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FOR IMMEDIATE RELEASE

March 29, 2000

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Leading Women's Health Care Organizations File Amicus Brief in Stenberg v. Carhart, the Supreme Court Case on Nebraska's So-Called "Partial-Birth Abortion" Ban

Five leading women's health care organizations filed an amicus brief today in support of Dr. Carhart in the Supreme Court case Stenberg v. Carhart. According to the National Abortion Federation (NAF), the American College of Obstetricians and Gynecologists, the American Medical Women's Association, the American Nurses Association, and Physicians for Reproductive Choice and Health, the Nebraska "partial-birth abortion" ban should be struck down by the Supreme Court because it is unconstitutionally vague, imposes an undue burden on a woman's right to seek an abortion, threatens women's health, and lacks exceptions to protect a woman's health and to save her life.

"The Court's decision in Stenberg v. Carhart could potentially overturn Roe v. Wade," said Vicki Saporta, Executive Director of NAF. "Nebraska's abortion ban criminalizes virtually all abortion procedures, including those provided in the first trimester of pregnancy. The public has been duped into believing that this ban outlaws only one abortion procedure used later in pregnancy, but medical experts have testified that the ban's language is so vague that it would outlaw the safest and most commonly provided abortion procedures."

As the five organizations state in the amicus brief, "The Act - and others like it throughout the country - is so hopelessly vague that the physicians subject to its terms cannot know what it prohibits...Neither the term 'partial-birth abortion' nor the words used to define it provide meaningful guidance to physicians who must comply with the Act under the threat of felony prosecution and forfeiture of their medical licenses." However, "to the extent that the Act can be understood by physicians who provide abortions, its language, on its face, criminalizes safe and common abortion procedures used throughout pregnancy." The brief also asserts, "By precluding a woman, in consultation with her physician, from choosing the most appropriate abortion procedure for her particular health circumstances, the Act places a substantial - and thus unconstitutional - obstacle in the path of a woman seeking an abortion."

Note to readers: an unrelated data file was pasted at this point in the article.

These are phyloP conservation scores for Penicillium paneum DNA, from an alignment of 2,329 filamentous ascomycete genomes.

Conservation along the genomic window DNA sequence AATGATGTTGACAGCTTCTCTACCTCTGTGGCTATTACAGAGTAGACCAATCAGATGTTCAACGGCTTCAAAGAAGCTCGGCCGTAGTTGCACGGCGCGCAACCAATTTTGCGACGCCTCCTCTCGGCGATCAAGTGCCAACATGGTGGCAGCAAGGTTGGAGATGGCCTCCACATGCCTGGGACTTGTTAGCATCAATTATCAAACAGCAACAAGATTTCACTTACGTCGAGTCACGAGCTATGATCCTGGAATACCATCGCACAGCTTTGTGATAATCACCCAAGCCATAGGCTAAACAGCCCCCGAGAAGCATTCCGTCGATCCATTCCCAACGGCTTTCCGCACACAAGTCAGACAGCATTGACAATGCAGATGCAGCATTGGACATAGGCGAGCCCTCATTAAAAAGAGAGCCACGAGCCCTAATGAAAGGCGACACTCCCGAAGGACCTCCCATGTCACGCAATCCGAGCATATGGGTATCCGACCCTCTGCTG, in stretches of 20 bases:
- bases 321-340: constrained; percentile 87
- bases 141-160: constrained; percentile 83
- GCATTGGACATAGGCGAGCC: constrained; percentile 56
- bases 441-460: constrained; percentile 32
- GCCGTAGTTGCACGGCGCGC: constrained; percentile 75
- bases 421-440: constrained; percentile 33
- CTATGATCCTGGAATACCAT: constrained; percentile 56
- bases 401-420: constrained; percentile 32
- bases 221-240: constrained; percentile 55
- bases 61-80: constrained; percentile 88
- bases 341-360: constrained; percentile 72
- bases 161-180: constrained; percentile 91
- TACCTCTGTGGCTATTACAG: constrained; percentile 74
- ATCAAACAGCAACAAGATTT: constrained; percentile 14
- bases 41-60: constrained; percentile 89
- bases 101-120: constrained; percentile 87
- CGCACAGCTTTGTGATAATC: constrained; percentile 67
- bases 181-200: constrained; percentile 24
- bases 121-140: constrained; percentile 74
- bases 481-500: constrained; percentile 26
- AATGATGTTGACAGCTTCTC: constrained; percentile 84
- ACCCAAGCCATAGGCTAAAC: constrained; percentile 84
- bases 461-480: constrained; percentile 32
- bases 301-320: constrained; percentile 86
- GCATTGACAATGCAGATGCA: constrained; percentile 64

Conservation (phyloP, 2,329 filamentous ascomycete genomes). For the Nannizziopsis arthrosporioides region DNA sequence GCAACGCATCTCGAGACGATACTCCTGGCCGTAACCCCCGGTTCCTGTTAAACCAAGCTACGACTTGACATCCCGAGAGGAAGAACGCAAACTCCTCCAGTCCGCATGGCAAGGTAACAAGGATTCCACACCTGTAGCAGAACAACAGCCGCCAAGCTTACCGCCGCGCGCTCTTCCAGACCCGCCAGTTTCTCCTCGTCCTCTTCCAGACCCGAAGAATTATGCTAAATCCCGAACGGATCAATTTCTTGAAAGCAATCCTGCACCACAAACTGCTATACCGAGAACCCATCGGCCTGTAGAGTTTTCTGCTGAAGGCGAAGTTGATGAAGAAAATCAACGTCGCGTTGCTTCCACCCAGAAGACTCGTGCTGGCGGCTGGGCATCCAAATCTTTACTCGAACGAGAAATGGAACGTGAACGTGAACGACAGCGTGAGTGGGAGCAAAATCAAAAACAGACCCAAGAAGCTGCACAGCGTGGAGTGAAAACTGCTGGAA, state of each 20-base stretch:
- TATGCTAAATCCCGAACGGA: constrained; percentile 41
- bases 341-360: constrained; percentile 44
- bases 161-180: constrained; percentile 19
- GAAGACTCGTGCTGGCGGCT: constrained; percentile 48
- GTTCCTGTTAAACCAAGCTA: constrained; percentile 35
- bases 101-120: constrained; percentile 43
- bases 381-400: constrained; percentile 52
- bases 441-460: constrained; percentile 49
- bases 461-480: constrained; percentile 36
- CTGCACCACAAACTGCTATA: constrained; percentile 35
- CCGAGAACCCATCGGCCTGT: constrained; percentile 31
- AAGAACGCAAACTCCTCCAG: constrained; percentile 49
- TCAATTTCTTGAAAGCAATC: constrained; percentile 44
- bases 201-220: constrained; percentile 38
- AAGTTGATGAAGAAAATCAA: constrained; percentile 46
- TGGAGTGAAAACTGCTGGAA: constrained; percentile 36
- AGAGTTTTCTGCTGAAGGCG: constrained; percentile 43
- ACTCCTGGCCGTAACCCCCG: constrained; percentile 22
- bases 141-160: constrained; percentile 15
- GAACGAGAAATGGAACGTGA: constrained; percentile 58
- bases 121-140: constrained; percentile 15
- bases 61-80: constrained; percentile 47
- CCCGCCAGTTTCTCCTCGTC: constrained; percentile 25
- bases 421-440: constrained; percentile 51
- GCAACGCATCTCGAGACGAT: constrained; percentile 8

"Doctors, not legislators, should make health care decisions," said Saporta. "A physician in the operating room shouldn't have to call his or her legislator for permission to provide appropriate medical care to a patient."

"We are hopeful that the Court will strike down the Nebraska ban. Until then, the ability of women and families to make their own private medical decisions, in consultation with their physician, hangs in the balance." Stenberg v. Carhart will be argued on April 25, with a decision expected this summer.

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